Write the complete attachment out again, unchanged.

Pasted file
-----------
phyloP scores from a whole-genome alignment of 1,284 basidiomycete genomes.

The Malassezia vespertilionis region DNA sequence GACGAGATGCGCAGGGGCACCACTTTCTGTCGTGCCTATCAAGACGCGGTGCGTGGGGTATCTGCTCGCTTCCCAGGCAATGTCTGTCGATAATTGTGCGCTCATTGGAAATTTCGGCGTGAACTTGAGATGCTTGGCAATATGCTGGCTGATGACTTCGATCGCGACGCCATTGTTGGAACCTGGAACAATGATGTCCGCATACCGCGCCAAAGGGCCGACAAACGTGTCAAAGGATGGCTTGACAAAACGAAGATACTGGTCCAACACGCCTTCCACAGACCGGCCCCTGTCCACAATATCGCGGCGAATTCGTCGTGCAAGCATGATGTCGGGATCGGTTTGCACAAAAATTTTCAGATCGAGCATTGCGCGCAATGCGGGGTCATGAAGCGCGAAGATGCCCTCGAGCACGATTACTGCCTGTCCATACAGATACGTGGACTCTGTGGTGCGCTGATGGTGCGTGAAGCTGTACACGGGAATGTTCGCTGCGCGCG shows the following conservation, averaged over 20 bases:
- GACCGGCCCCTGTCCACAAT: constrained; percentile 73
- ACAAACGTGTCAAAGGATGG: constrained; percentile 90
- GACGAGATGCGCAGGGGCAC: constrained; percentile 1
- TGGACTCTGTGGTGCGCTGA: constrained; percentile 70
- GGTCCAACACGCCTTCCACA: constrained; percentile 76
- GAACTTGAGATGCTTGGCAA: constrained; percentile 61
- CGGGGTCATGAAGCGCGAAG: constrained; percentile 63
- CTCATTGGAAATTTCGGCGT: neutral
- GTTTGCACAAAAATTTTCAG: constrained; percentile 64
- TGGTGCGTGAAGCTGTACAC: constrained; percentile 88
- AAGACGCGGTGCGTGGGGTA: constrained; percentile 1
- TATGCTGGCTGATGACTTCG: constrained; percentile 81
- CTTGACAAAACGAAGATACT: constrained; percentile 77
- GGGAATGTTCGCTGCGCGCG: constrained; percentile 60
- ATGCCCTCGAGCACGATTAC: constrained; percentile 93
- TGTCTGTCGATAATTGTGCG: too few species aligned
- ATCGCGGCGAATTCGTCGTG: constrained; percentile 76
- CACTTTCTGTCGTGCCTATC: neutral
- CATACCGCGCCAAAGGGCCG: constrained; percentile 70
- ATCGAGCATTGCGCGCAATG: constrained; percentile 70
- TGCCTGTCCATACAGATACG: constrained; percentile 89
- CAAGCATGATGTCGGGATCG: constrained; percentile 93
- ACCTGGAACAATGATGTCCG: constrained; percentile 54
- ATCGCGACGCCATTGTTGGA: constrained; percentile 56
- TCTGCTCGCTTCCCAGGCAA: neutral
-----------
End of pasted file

phyloP scores from a whole-genome alignment of 1,284 basidiomycete genomes.

The Malassezia vespertilionis region DNA sequence GACGAGATGCGCAGGGGCACCACTTTCTGTCGTGCCTATCAAGACGCGGTGCGTGGGGTATCTGCTCGCTTCCCAGGCAATGTCTGTCGATAATTGTGCGCTCATTGGAAATTTCGGCGTGAACTTGAGATGCTTGGCAATATGCTGGCTGATGACTTCGATCGCGACGCCATTGTTGGAACCTGGAACAATGATGTCCGCATACCGCGCCAAAGGGCCGACAAACGTGTCAAAGGATGGCTTGACAAAACGAAGATACTGGTCCAACACGCCTTCCACAGACCGGCCCCTGTCCACAATATCGCGGCGAATTCGTCGTGCAAGCATGATGTCGGGATCGGTTTGCACAAAAATTTTCAGATCGAGCATTGCGCGCAATGCGGGGTCATGAAGCGCGAAGATGCCCTCGAGCACGATTACTGCCTGTCCATACAGATACGTGGACTCTGTGGTGCGCTGATGGTGCGTGAAGCTGTACACGGGAATGTTCGCTGCGCGCG shows the following conservation, averaged over 20 bases:
- GACCGGCCCCTGTCCACAAT: constrained; percentile 73
- ACAAACGTGTCAAAGGATGG: constrained; percentile 90
- GACGAGATGCGCAGGGGCAC: constrained; percentile 1
- TGGACTCTGTGGTGCGCTGA: constrained; percentile 70
- GGTCCAACACGCCTTCCACA: constrained; percentile 76
- GAACTTGAGATGCTTGGCAA: constrained; percentile 61
- CGGGGTCATGAAGCGCGAAG: constrained; percentile 63
- CTCATTGGAAATTTCGGCGT: neutral
- GTTTGCACAAAAATTTTCAG: constrained; percentile 64
- TGGTGCGTGAAGCTGTACAC: constrained; percentile 88
- AAGACGCGGTGCGTGGGGTA: constrained; percentile 1
- TATGCTGGCTGATGACTTCG: constrained; percentile 81
- CTTGACAAAACGAAGATACT: constrained; percentile 77
- GGGAATGTTCGCTGCGCGCG: constrained; percentile 60
- ATGCCCTCGAGCACGATTAC: constrained; percentile 93
- TGTCTGTCGATAATTGTGCG: too few species aligned
- ATCGCGGCGAATTCGTCGTG: constrained; percentile 76
- CACTTTCTGTCGTGCCTATC: neutral
- CATACCGCGCCAAAGGGCCG: constrained; percentile 70
- ATCGAGCATTGCGCGCAATG: constrained; percentile 70
- TGCCTGTCCATACAGATACG: constrained; percentile 89
- CAAGCATGATGTCGGGATCG: constrained; percentile 93
- ACCTGGAACAATGATGTCCG: constrained; percentile 54
- ATCGCGACGCCATTGTTGGA: constrained; percentile 56
- TCTGCTCGCTTCCCAGGCAA: neutral